Before PT School

Moving Cross Country for PT School

Although I moved 3,000 miles away to attend PT school, this post could be just as useful for anyone that wants to move away for grad school.

Whether it’s 30 minutes, 6 hours, or several states away, moving can be a scary thing. I know I was nervous. I didn’t know anybody, other than a few family members, on the east coast. I didn’t know where I would live, who I would live with, how I would get to school, and how I would pay for school.

Now that orientation begins in two days and I’ve gotten used to my new city, I’m excited for school to start! I’ll recap the past few months, and hopefully this post will relieve some of your worries.

LIVING ALONE VS LIVING WITH ROOMMATES

First off, I had trouble deciding whether or not I wanted to live with roommates, or find a one bedroom apartment and live by myself. I’ve lived with roommates all throughout undergrad. You have to deal with their messes, you can’t control when their friends visit and how loud they’ll be, you can’t guarantee that it’ll be quiet enough to focus on studying, and you can’t help it if one roommate bakes brownies again and you eat half of them. Don’t get me wrong, these roommates are my best friends and I loved living with them, but I was unsure if I wanted any of these extra stresses during grad school.

The idea of living alone was relaxing, and I loved that I would have my own space to focus on the rigors of PT school, without being stressed out by anybody else. Plus, if I felt lonely or changed my mind, I could always find roommates for the last 2 years of school.

However, finding an apartment 3,000 miles away is not an easy task, and was more stressful than just finding roommates. I couldn’t see anything in person, I did not trust craigslist ads, and the larger apartment complexes would not have any openings until two months before I wanted to sign a lease. A lot of apartment complexes also had gorgeous pictures online, but the customer reviews explained that the apartments were usually more run-down than they appeared.

FINDING ROOMMATES AND AN APARTMENT

I decided to live with roommates. I found 2nd year students when I joined the Facebook group for my school, and they were able to look at apartments and decided on a really awesome place to live. I hadn’t met them before I signed the lease, and only briefly spoke to them on the phone, so I was nervous about how well we would get along. However, they’re really cool people and have great advice about the first year of school. I’m also in a neighborhood with several other students, so I’ll have people nearby to study with.

I recommend that you visit any apartment in person. If you’re moving far away and are unable to see anything in person, I suggest that you try to find someone that can look for you – a classmate, for example. That way they can speak with the rental company in person, and send you videos and pictures of the apartment and surrounding neighborhood.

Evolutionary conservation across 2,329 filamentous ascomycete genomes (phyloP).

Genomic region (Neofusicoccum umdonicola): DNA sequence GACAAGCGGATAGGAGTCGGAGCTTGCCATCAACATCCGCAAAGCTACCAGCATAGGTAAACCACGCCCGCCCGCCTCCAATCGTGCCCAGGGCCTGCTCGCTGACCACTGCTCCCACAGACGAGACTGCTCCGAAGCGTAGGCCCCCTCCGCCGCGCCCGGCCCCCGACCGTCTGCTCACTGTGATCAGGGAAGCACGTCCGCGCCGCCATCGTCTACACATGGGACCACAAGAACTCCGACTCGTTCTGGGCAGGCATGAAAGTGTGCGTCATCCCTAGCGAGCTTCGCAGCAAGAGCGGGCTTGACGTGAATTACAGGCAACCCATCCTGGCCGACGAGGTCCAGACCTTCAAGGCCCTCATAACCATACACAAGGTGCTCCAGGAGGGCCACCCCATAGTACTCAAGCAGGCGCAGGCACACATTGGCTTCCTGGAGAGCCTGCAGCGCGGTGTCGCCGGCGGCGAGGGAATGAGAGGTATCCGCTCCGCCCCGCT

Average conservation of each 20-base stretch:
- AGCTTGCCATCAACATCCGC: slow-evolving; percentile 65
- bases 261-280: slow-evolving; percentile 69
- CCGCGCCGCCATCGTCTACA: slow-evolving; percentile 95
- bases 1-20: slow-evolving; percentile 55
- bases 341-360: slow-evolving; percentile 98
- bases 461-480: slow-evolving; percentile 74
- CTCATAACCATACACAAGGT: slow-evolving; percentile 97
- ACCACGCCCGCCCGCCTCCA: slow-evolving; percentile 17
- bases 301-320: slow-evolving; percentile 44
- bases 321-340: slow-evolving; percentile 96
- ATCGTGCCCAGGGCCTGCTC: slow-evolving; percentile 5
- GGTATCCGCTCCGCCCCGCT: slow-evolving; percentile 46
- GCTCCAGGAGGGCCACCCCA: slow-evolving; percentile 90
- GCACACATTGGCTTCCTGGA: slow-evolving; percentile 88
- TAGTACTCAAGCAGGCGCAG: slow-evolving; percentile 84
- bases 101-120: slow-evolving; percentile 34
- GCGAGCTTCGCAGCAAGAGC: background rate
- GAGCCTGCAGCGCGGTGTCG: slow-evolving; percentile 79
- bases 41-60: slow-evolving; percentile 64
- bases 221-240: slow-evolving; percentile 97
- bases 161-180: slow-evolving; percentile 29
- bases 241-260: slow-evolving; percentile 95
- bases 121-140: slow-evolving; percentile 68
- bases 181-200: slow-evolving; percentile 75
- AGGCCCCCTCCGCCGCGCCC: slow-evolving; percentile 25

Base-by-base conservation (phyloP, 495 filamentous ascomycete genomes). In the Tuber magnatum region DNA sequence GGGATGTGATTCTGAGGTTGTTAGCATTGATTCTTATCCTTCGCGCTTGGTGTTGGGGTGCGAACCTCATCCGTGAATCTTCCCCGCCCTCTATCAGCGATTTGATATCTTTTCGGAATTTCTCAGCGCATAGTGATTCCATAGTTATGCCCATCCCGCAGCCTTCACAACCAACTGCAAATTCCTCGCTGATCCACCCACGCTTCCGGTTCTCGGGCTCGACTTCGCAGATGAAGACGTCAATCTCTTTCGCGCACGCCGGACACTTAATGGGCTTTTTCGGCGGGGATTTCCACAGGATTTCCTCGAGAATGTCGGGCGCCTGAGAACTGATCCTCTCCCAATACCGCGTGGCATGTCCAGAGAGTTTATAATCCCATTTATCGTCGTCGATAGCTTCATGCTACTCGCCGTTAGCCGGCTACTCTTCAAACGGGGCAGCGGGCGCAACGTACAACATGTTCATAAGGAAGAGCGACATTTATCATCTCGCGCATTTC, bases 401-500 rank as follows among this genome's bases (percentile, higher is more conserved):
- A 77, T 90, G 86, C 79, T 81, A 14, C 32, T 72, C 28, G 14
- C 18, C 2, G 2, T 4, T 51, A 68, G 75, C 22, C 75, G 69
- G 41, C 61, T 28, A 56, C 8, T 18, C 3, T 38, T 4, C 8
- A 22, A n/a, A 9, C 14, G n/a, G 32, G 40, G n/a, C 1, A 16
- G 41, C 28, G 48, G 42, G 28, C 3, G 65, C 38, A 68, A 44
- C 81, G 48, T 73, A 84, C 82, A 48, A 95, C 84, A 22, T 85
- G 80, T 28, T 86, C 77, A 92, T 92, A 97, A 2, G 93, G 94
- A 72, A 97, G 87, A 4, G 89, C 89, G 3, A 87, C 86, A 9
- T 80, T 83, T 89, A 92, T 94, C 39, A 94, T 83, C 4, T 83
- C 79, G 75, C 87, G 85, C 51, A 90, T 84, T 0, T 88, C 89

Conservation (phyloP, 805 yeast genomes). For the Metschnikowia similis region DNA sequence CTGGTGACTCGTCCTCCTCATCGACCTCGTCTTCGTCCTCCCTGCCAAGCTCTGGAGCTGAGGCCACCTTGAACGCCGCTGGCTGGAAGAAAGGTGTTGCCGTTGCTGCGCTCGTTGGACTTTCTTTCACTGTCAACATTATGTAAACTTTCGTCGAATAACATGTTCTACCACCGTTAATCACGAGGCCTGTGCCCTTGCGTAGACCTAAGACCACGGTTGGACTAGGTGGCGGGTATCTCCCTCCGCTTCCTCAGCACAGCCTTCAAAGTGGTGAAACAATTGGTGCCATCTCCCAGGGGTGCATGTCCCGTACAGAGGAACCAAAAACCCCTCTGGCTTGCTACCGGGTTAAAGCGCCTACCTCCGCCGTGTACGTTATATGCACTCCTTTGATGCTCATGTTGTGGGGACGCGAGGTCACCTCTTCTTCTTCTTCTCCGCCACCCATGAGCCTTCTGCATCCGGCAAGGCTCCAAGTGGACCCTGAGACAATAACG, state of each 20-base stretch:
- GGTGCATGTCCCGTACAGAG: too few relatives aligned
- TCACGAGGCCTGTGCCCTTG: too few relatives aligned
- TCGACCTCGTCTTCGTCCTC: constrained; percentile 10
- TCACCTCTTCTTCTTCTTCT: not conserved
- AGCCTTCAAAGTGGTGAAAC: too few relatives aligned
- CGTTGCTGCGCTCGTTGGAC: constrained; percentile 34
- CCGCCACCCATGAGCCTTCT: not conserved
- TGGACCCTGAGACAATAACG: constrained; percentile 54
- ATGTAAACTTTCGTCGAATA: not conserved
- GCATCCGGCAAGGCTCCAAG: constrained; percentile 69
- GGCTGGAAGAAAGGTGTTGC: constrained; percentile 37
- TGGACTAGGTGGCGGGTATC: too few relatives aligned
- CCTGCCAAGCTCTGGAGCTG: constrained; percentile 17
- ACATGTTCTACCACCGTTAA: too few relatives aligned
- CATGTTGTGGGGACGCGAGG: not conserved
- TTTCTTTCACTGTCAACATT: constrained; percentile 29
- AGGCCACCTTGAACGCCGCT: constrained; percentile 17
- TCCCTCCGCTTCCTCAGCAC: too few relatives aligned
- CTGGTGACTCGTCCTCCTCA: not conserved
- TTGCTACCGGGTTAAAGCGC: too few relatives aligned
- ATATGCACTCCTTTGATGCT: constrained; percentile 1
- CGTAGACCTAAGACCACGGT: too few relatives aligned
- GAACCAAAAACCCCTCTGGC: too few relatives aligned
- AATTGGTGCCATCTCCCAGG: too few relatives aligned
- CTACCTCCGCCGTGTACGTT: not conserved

SHIPPING MY BELONGINGS

This was expensive. I shipped 10 boxes using FedEx, which weighed about 200 pounds total and cost around $400. I’ve heard that UPS is the cheapest, but I had a family discount using FedEx. You can also look into shipping your boxes via Amtrak Express Shipping, where you can put your boxes on a train. This is great if you live nearby a larger city that has an Amtrak station.

I mailed a lot of glassware/mugs, which I wrapped with newspaper and stuffed between pillows and blankets. Nothing was broken, so don’t worry about that. My clothes smelled strange after shipping, so I cleaned everything once they arrived.

BUYING A CAR

This was the most tedious part of this entire process. I searched on CarMax (which rarely had cars for cheaper than $10,000), Autotrader.com, and Craigslist. I had the best success with Craigslist, but I spent some time in larger cities that had a large selection of used cars. I test drove several cars, and had a mechanic check out my favorite car before I purchased it.

Registering a used car in Maryland is a hassle, as you need a safety inspection before you can fully register it. The safety inspection was nit-picky and I had to spend an extra $700 on repairs to make it pass, even though the car was in great condition. Overall, I’m happy with my car, and hope that I won’t have to buy a used car in the future again.

BUYING FURNITURE AND OTHER THINGS

My plan was to buy used furniture from thrift stores and Craigslist, as I wanted to save as much money as possible. However, I live in a poor location, so there aren’t that many options when it comes to decent furniture. I bought some bookshelves from Walmart, a desk chair from Staples, and got a discounted box spring from a mattress store. My roommates were also able to lend me a mattress and a dresser. I got hangers and bedding from Amazon and Target, and everything else was pretty much bought at Walmart or Target.

An entire bedroom and bathroom’s worth of belongings is pretty expensive, so be prepared to purchase all of these things. Hopefully you’ll be able to use things that you already own, but I had to leave a lot of my belongings in California because it was cheaper to buy new than to ship everything to my new apartment.

FINAL THOUGHTS

Moving in takes a few weeks if you have to start from scratch. Finding furniture, buying your belongings, decorating, assembling cheap furniture, and exploring the new area takes a lot of time, and you don’t want to rush anything either!

I’ve been moving in slowly over the past few months and I haven’t gotten rid of any boxes yet…

Hopefully this helps you out! If you have any questions, feel free to ask! 🙂

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